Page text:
A Lifetime of Service: Beth Early
Beth Early has known since she was in third grade that she wanted to help other people. “My teacher that year was so creative and caring. She inspired me.” Beth would go on to lead a 30-year career in teaching, both in special education and in private school. “I love elementary education because if you reach children young enough, they are so flexible, you can have a profound and positive impact on their development.”
In her own childhood, Beth attended Camp Miniwanca in Michigan run by the American Youth Foundation, an organization she also credits with fostering her sense of service. Both the camp and the foundation were the brainchild of William H. Danforth, founder of Ralston Purina, and grandfather and namesake to Dr. William H. “Bill” Danforth, founding chair of the Donald Danforth Plant Science Center. “I’ve known Bill Danforth all my life. He is an amazing human being, a man of quiet strength.”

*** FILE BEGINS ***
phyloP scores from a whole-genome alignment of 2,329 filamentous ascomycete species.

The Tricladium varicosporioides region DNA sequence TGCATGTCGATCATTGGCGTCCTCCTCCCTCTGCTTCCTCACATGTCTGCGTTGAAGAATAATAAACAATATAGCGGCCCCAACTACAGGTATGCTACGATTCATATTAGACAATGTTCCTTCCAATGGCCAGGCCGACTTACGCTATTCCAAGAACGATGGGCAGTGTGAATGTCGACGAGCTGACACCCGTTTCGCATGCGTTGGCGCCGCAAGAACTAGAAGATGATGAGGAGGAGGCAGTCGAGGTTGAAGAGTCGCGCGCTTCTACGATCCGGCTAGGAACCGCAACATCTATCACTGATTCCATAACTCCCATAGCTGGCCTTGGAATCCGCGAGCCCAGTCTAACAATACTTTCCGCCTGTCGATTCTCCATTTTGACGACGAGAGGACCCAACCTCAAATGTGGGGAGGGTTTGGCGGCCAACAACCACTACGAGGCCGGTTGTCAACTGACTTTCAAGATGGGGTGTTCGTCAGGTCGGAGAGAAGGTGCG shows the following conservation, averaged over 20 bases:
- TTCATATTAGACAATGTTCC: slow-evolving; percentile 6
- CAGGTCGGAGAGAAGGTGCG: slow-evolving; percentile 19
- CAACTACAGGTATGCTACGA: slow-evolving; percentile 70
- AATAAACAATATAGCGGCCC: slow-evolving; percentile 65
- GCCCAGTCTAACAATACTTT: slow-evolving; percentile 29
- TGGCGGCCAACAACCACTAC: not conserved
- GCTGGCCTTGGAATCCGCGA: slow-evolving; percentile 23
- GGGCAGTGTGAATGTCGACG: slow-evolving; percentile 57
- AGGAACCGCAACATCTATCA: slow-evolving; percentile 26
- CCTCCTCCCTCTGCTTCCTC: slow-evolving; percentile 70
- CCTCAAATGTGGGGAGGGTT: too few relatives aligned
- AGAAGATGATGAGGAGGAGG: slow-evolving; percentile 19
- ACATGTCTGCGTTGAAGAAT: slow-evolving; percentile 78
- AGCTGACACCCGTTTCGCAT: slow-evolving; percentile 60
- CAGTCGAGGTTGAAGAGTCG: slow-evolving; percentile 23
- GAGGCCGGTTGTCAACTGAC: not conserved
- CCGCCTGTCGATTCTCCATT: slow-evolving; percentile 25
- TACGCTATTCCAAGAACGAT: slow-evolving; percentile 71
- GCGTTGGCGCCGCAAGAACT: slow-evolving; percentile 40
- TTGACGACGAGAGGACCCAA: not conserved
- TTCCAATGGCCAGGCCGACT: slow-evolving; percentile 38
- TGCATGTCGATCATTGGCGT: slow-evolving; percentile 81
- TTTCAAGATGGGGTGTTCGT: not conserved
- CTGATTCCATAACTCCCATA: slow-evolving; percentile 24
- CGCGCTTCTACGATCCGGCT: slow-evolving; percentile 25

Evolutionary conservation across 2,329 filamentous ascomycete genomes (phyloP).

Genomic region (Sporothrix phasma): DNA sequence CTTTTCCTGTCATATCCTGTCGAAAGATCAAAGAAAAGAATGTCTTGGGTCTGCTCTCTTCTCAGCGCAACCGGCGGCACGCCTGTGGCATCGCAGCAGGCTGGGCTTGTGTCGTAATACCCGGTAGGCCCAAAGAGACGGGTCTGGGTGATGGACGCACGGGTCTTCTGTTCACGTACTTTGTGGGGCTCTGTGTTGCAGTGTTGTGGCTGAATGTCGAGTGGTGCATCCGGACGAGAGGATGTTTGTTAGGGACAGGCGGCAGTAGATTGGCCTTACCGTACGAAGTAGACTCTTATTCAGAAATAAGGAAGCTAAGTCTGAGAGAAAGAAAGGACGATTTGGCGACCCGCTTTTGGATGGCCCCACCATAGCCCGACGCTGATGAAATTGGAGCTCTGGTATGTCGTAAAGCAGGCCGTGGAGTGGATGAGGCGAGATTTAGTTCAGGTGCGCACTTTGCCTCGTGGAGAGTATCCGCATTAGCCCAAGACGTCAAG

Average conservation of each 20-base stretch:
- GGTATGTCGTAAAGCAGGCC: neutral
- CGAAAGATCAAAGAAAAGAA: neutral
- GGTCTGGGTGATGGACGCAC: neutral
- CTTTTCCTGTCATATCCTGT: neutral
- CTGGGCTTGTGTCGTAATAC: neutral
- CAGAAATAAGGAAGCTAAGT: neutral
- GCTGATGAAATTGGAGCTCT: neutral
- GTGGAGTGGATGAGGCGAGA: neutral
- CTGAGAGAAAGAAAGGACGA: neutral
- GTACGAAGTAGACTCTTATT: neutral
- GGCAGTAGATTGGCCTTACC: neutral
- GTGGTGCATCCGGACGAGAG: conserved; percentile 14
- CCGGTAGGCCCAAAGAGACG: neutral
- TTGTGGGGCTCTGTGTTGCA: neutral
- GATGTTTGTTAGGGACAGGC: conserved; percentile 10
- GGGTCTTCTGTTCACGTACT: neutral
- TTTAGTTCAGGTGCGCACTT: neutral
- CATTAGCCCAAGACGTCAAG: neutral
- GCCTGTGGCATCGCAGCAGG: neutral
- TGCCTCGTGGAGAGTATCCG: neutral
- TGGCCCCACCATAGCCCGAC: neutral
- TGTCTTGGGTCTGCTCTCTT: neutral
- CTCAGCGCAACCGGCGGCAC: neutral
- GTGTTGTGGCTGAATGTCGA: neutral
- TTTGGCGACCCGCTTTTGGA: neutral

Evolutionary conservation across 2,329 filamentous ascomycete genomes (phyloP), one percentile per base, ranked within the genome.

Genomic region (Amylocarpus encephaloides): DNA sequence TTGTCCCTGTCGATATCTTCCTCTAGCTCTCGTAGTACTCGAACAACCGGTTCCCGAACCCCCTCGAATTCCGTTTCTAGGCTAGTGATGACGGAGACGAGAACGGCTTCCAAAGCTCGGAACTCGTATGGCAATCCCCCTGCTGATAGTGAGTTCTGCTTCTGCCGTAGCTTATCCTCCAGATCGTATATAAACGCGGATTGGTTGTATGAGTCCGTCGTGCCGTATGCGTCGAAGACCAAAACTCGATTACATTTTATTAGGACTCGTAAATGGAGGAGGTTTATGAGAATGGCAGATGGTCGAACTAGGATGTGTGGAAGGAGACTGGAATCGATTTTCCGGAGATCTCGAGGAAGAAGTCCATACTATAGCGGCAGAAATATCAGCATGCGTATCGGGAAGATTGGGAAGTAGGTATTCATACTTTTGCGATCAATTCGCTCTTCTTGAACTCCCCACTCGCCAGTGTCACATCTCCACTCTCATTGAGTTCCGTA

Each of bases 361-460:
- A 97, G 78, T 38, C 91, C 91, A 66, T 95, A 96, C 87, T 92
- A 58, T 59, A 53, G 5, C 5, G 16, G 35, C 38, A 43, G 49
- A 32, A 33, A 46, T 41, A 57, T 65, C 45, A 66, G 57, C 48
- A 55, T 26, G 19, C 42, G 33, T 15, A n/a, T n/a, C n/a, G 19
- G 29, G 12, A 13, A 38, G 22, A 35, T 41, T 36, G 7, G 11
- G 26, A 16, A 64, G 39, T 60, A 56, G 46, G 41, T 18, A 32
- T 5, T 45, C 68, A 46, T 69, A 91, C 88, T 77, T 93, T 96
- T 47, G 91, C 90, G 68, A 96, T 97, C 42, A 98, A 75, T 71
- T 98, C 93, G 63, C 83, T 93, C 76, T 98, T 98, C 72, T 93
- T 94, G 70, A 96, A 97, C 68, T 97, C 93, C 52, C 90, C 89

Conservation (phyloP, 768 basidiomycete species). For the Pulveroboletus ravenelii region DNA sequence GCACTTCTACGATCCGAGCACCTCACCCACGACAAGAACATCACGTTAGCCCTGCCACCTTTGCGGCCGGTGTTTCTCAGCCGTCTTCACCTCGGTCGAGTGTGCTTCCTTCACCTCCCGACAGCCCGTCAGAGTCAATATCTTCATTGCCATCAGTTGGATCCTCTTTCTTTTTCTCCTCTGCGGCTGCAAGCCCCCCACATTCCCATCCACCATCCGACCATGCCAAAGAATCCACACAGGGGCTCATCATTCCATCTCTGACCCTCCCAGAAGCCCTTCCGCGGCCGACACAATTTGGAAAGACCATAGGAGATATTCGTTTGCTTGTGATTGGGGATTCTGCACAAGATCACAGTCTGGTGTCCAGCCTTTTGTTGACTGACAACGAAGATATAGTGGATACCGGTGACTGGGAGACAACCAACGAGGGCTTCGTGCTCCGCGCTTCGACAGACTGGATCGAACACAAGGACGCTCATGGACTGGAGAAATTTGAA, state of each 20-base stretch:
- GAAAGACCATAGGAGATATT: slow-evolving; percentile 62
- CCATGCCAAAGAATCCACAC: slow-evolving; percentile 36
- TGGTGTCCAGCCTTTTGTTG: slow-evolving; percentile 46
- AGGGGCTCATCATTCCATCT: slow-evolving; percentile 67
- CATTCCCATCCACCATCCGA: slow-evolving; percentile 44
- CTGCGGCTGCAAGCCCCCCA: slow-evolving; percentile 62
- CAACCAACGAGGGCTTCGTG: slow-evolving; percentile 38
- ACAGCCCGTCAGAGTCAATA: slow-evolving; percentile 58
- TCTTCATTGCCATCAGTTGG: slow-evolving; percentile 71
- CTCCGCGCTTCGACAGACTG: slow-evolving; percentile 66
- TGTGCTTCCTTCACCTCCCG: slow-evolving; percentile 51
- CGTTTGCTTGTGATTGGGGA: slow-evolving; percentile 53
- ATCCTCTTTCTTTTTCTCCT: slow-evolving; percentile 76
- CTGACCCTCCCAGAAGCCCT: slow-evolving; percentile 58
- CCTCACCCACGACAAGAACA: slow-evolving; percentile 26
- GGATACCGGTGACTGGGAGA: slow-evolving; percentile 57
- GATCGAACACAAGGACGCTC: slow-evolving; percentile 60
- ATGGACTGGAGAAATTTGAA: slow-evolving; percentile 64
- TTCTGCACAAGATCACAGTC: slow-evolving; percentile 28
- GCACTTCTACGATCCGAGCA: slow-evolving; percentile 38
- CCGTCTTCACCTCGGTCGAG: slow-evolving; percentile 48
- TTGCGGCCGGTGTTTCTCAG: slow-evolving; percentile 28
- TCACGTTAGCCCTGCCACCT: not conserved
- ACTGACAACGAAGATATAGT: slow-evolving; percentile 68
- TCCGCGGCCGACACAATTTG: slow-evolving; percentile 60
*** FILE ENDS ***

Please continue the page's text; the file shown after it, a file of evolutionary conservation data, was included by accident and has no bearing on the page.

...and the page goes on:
When she learned about his work at the Danforth Center, she was intrigued. “I started attending Conversations events and learned a lot. I learned how much I didn’t know. What struck me most of all was the difference between the haves and the have-nots. The Danforth Center is trying to equalize that, which appeals to me tremendously.”
Beth was born and raised in St. Louis, the youngest of three children. Even after a lifetime of teaching, she still wanted to give back. “My father taught me to save money, so I saved, and now I have the privilege to support the causes that I care about.” Beth wanted to make sure she could care for herself throughout her life, so she decided to include the Danforth Center in her will, thus becoming a member of the Legacy Society.
Of her planned estate gift to the Danforth Center, Beth says, “I am delighted that people in Africa will benefit from my gift to the Danforth Center here in St. Louis. And I trust the Center completely to use my gift wisely and where it is best needed.”
When you make a planned gift to the Danforth Center, you create a legacy of hope for people around the globe. And some gifts, such as charitable gift annuities, can make a difference for both others and yourself. For more information, contact the Development Office via email or call 314.587.1234.